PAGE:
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Environmental Reports, More Public Input Coming to Tall Tower Siting

Interim tower siting regs to affect towers above 450 feet in height

The birds vs. towers issue has taken another step.

The FCC has released interim regulations governing tower siting that it says strike a balance between protecting migratory birds and the needs of industries that want to build communication towers.

For years, broadcast engineers generally have said there’s no proof that towers kill migratory birds, noting that they haven’t seen piles of dead birds at the base of towers. Environmentalists disagree, saying towers, lights and guy wires pose a deadly threat.

In 2006, the commission asked for comments on the issue. Now the agency says evidence in the record suggests the likely impact of towers on migratory birds increases with tower height.

As attorneys predicted at the fall Radio Show, towers over 450 feet in height will face more scrutiny, including the need to conduct an environmental assessment and allowing the public time to comment on where a new tower would be sited before construction, such as publishing a newspaper notice or by going through a local zoning public notice process.

An environmental notice is also required if an applicant changes the lighting of an existing tower “to a less preferred” style, according to the agency in its decision.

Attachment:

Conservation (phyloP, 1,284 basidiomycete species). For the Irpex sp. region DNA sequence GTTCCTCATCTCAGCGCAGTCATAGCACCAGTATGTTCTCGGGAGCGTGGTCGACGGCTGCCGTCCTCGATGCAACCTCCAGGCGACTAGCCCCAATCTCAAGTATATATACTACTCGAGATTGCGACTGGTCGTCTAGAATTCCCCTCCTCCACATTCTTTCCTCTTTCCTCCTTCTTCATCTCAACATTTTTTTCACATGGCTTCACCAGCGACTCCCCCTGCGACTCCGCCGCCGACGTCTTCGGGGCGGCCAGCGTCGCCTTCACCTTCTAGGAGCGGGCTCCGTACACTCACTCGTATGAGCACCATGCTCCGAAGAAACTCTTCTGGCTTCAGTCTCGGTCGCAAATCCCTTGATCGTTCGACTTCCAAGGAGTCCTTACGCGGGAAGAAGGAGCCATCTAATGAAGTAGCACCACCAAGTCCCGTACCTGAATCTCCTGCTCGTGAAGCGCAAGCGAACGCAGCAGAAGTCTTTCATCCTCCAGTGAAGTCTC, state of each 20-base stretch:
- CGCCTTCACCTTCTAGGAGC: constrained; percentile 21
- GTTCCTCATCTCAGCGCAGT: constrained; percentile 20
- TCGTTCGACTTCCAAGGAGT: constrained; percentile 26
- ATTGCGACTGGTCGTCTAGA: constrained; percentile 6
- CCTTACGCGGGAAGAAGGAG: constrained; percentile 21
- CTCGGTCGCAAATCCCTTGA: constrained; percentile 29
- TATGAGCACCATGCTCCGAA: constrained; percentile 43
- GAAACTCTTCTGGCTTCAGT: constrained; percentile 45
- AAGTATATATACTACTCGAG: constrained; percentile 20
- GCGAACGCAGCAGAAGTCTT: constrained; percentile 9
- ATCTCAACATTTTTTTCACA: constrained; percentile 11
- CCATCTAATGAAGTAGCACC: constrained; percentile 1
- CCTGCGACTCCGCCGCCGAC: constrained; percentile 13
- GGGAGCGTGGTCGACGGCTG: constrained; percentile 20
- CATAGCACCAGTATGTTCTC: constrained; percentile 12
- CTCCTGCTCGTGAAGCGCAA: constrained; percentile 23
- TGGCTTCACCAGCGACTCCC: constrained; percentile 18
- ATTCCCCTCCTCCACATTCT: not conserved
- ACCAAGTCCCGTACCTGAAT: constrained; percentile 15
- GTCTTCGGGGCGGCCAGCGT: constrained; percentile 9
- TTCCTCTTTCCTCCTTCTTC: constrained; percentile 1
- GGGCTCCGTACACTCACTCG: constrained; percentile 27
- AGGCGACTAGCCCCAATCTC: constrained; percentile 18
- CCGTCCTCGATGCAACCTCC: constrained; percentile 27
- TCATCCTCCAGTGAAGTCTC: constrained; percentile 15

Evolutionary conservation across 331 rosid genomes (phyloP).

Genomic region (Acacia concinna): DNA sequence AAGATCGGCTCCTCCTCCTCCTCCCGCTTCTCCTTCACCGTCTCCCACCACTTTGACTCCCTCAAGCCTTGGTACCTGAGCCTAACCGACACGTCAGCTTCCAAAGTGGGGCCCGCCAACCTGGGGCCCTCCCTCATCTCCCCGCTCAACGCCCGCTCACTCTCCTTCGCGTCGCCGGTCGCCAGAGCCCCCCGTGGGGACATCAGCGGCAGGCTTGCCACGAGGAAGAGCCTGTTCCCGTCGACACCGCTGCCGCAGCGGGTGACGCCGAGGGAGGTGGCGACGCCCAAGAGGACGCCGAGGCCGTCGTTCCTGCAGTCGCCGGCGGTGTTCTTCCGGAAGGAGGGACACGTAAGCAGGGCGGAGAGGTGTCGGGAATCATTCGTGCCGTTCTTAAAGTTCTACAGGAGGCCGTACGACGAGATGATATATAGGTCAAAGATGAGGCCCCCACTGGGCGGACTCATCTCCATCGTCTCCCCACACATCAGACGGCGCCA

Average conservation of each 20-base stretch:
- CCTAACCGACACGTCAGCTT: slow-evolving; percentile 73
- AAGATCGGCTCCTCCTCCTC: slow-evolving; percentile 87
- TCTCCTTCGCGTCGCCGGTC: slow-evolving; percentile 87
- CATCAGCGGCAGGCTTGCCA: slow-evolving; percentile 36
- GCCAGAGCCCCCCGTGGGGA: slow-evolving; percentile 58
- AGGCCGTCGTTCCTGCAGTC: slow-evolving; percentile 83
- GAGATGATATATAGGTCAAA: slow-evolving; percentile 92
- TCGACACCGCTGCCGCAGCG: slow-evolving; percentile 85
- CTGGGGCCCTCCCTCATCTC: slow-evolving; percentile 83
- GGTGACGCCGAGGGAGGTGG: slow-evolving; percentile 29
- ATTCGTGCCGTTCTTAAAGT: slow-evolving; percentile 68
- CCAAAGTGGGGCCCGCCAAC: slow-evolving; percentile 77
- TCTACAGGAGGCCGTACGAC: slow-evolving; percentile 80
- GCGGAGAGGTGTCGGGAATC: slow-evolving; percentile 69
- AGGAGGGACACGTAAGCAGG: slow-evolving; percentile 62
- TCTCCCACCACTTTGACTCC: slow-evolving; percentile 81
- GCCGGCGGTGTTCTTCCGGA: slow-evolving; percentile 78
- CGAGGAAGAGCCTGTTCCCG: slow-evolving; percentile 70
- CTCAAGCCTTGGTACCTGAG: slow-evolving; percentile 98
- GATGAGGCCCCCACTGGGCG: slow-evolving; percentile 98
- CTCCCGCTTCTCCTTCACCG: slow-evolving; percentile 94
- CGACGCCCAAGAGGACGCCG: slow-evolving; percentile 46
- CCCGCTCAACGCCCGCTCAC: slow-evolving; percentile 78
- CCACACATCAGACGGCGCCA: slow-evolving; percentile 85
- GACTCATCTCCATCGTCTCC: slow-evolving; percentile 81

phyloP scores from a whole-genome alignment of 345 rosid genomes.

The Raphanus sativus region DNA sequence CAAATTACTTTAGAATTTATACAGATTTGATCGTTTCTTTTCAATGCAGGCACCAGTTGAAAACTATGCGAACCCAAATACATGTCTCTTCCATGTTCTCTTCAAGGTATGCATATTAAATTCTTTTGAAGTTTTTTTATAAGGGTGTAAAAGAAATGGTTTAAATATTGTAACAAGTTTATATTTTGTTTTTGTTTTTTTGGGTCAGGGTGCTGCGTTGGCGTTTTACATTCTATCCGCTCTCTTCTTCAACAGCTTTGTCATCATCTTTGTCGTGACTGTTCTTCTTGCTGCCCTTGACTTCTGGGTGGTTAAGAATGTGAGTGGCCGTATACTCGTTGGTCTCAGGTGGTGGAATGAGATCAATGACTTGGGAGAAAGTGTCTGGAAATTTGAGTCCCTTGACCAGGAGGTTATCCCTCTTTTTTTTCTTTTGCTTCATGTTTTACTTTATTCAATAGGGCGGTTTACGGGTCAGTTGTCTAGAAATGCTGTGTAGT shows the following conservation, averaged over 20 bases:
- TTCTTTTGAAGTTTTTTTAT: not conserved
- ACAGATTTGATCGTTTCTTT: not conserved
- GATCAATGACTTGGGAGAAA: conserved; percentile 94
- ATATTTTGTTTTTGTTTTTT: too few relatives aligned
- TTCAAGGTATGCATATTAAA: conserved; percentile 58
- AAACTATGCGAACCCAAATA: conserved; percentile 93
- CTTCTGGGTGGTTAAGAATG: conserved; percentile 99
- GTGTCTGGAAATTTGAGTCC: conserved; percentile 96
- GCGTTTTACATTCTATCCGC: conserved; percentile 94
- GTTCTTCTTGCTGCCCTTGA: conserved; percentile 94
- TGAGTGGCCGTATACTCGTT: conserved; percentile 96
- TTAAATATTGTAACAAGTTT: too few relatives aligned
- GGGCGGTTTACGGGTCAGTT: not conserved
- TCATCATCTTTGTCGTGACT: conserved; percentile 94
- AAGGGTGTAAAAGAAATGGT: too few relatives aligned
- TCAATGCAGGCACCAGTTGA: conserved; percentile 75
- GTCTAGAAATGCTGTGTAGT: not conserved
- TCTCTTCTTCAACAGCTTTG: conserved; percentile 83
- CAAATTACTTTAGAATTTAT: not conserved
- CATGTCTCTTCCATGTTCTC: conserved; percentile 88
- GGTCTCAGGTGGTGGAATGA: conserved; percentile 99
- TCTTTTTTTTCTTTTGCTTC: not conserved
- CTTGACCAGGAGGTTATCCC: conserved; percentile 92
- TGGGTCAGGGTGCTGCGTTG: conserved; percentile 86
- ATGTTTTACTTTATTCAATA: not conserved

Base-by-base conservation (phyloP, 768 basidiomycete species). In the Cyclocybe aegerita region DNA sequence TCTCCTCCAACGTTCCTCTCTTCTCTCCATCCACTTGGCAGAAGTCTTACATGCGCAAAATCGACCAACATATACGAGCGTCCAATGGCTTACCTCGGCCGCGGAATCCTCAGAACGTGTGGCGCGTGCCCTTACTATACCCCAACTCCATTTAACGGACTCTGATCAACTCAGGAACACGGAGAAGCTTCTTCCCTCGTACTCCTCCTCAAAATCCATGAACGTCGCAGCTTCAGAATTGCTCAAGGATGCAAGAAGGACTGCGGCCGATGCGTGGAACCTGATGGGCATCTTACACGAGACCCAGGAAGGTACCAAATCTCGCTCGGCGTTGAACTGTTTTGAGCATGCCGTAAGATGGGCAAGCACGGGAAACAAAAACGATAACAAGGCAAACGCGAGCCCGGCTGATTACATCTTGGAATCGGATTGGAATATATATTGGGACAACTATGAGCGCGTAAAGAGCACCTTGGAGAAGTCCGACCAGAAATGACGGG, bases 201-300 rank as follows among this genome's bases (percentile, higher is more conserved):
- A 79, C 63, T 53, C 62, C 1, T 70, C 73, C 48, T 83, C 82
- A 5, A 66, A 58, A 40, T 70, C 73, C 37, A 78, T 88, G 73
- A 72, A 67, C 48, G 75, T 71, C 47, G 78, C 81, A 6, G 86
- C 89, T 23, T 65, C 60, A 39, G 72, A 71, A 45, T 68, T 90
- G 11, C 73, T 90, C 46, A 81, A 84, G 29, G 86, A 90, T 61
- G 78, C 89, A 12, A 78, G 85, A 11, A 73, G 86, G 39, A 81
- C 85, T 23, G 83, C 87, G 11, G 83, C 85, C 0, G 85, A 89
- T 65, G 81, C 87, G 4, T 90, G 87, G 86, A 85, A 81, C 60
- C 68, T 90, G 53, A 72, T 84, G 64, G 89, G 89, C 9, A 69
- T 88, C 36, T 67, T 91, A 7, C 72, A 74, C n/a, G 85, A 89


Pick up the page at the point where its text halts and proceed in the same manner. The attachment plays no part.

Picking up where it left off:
There is no official lighting ranking yet, however the commission says recommendations from federal wildlife protection agencies suggest that L-810 steady-burning red lights pose the greatest risk to migratory birds, and the differences among flashing and blinking lights are not statistically significant.

The FAA may soon allow red flashing or blinking lights without steady-burning L-810s, according to the FCC, which eventually intends to rank tower lighting in its final regulations. It did not say when it expects the final regulations to be completed. The issue has been simmering at the FCC since Michael Powell was chairman.

The Wireless Bureau will issue a notice that establishes when the interim regulations will take effect. Pending applications for towers on that date won’t be required to complete the environmental notification process, however applications submitted after that date would need to go through the AE process.

Nearly four years ago, a federal appeals court told the FCC its tower registration procedures fell short of meeting its responsibilities under the National Environmental Policy Act, the Endangered Species Act and the Migratory Bird Treaty Act. The interim regulations address those responsibilities, said the commission.

Outgoing Commissioner Michael Copps said he was encouraged the interim rules will give the public more opportunity to register their concerns about migratory birds “when a tower goes up.”